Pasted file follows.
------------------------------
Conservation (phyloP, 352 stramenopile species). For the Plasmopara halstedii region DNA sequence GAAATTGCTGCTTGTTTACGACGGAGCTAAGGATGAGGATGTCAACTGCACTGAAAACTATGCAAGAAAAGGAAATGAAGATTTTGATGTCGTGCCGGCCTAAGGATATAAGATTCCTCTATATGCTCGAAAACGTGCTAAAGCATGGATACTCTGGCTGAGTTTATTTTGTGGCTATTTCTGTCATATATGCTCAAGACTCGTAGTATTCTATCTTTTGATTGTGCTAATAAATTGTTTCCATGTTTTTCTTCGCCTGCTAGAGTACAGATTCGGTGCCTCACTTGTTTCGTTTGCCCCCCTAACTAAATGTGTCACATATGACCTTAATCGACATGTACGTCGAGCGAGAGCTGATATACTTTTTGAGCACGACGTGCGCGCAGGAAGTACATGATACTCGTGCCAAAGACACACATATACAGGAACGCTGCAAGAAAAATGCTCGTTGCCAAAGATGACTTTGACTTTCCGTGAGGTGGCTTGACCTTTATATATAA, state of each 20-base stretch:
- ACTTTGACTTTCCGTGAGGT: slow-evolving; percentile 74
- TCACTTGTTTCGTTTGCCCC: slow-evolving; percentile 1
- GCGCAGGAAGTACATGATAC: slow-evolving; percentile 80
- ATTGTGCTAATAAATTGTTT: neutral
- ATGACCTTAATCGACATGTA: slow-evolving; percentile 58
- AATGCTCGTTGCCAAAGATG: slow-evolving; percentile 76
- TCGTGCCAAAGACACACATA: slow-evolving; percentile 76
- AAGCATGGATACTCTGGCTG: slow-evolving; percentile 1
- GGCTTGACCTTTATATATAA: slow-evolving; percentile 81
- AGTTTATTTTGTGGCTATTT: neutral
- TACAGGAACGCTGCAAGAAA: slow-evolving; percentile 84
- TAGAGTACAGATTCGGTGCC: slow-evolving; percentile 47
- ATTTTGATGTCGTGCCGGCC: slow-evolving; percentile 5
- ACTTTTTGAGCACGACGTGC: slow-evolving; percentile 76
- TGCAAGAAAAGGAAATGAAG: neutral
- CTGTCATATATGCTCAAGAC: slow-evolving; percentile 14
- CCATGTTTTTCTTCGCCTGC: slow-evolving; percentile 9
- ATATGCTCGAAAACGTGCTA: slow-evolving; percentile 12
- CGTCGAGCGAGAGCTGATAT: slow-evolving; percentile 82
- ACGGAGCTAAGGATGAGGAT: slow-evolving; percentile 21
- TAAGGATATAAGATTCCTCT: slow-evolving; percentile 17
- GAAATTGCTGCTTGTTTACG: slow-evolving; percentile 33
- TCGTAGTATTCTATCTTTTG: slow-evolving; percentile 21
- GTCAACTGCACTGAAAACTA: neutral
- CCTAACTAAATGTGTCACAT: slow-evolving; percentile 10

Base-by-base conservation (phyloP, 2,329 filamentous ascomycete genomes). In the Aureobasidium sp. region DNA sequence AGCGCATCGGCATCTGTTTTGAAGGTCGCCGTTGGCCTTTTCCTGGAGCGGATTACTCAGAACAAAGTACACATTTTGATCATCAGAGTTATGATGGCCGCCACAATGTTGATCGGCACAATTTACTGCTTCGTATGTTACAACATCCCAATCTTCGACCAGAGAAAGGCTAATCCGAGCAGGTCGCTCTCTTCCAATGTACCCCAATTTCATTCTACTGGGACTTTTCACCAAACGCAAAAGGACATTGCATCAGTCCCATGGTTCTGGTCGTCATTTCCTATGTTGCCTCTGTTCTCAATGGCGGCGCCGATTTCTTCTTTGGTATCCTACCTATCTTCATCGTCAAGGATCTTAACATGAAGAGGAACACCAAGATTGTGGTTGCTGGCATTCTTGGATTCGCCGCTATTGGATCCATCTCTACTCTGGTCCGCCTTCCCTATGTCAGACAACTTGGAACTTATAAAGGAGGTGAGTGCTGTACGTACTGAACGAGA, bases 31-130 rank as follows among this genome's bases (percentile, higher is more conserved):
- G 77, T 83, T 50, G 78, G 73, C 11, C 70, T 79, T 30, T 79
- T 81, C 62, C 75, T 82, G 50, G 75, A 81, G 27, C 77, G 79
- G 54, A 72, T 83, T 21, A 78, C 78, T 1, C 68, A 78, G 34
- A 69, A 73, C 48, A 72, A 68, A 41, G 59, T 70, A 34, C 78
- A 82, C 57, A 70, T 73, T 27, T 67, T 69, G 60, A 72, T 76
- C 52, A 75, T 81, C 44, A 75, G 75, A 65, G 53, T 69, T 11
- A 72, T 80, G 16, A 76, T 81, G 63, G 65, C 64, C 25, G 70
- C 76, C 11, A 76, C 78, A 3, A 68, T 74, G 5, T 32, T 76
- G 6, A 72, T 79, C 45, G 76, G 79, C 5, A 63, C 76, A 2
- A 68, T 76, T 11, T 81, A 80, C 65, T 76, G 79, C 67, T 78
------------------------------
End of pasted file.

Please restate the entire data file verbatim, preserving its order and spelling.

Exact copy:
Conservation (phyloP, 352 stramenopile species). For the Plasmopara halstedii region DNA sequence GAAATTGCTGCTTGTTTACGACGGAGCTAAGGATGAGGATGTCAACTGCACTGAAAACTATGCAAGAAAAGGAAATGAAGATTTTGATGTCGTGCCGGCCTAAGGATATAAGATTCCTCTATATGCTCGAAAACGTGCTAAAGCATGGATACTCTGGCTGAGTTTATTTTGTGGCTATTTCTGTCATATATGCTCAAGACTCGTAGTATTCTATCTTTTGATTGTGCTAATAAATTGTTTCCATGTTTTTCTTCGCCTGCTAGAGTACAGATTCGGTGCCTCACTTGTTTCGTTTGCCCCCCTAACTAAATGTGTCACATATGACCTTAATCGACATGTACGTCGAGCGAGAGCTGATATACTTTTTGAGCACGACGTGCGCGCAGGAAGTACATGATACTCGTGCCAAAGACACACATATACAGGAACGCTGCAAGAAAAATGCTCGTTGCCAAAGATGACTTTGACTTTCCGTGAGGTGGCTTGACCTTTATATATAA, state of each 20-base stretch:
- ACTTTGACTTTCCGTGAGGT: slow-evolving; percentile 74
- TCACTTGTTTCGTTTGCCCC: slow-evolving; percentile 1
- GCGCAGGAAGTACATGATAC: slow-evolving; percentile 80
- ATTGTGCTAATAAATTGTTT: neutral
- ATGACCTTAATCGACATGTA: slow-evolving; percentile 58
- AATGCTCGTTGCCAAAGATG: slow-evolving; percentile 76
- TCGTGCCAAAGACACACATA: slow-evolving; percentile 76
- AAGCATGGATACTCTGGCTG: slow-evolving; percentile 1
- GGCTTGACCTTTATATATAA: slow-evolving; percentile 81
- AGTTTATTTTGTGGCTATTT: neutral
- TACAGGAACGCTGCAAGAAA: slow-evolving; percentile 84
- TAGAGTACAGATTCGGTGCC: slow-evolving; percentile 47
- ATTTTGATGTCGTGCCGGCC: slow-evolving; percentile 5
- ACTTTTTGAGCACGACGTGC: slow-evolving; percentile 76
- TGCAAGAAAAGGAAATGAAG: neutral
- CTGTCATATATGCTCAAGAC: slow-evolving; percentile 14
- CCATGTTTTTCTTCGCCTGC: slow-evolving; percentile 9
- ATATGCTCGAAAACGTGCTA: slow-evolving; percentile 12
- CGTCGAGCGAGAGCTGATAT: slow-evolving; percentile 82
- ACGGAGCTAAGGATGAGGAT: slow-evolving; percentile 21
- TAAGGATATAAGATTCCTCT: slow-evolving; percentile 17
- GAAATTGCTGCTTGTTTACG: slow-evolving; percentile 33
- TCGTAGTATTCTATCTTTTG: slow-evolving; percentile 21
- GTCAACTGCACTGAAAACTA: neutral
- CCTAACTAAATGTGTCACAT: slow-evolving; percentile 10

Base-by-base conservation (phyloP, 2,329 filamentous ascomycete genomes). In the Aureobasidium sp. region DNA sequence AGCGCATCGGCATCTGTTTTGAAGGTCGCCGTTGGCCTTTTCCTGGAGCGGATTACTCAGAACAAAGTACACATTTTGATCATCAGAGTTATGATGGCCGCCACAATGTTGATCGGCACAATTTACTGCTTCGTATGTTACAACATCCCAATCTTCGACCAGAGAAAGGCTAATCCGAGCAGGTCGCTCTCTTCCAATGTACCCCAATTTCATTCTACTGGGACTTTTCACCAAACGCAAAAGGACATTGCATCAGTCCCATGGTTCTGGTCGTCATTTCCTATGTTGCCTCTGTTCTCAATGGCGGCGCCGATTTCTTCTTTGGTATCCTACCTATCTTCATCGTCAAGGATCTTAACATGAAGAGGAACACCAAGATTGTGGTTGCTGGCATTCTTGGATTCGCCGCTATTGGATCCATCTCTACTCTGGTCCGCCTTCCCTATGTCAGACAACTTGGAACTTATAAAGGAGGTGAGTGCTGTACGTACTGAACGAGA, bases 31-130 rank as follows among this genome's bases (percentile, higher is more conserved):
- G 77, T 83, T 50, G 78, G 73, C 11, C 70, T 79, T 30, T 79
- T 81, C 62, C 75, T 82, G 50, G 75, A 81, G 27, C 77, G 79
- G 54, A 72, T 83, T 21, A 78, C 78, T 1, C 68, A 78, G 34
- A 69, A 73, C 48, A 72, A 68, A 41, G 59, T 70, A 34, C 78
- A 82, C 57, A 70, T 73, T 27, T 67, T 69, G 60, A 72, T 76
- C 52, A 75, T 81, C 44, A 75, G 75, A 65, G 53, T 69, T 11
- A 72, T 80, G 16, A 76, T 81, G 63, G 65, C 64, C 25, G 70
- C 76, C 11, A 76, C 78, A 3, A 68, T 74, G 5, T 32, T 76
- G 6, A 72, T 79, C 45, G 76, G 79, C 5, A 63, C 76, A 2
- A 68, T 76, T 11, T 81, A 80, C 65, T 76, G 79, C 67, T 78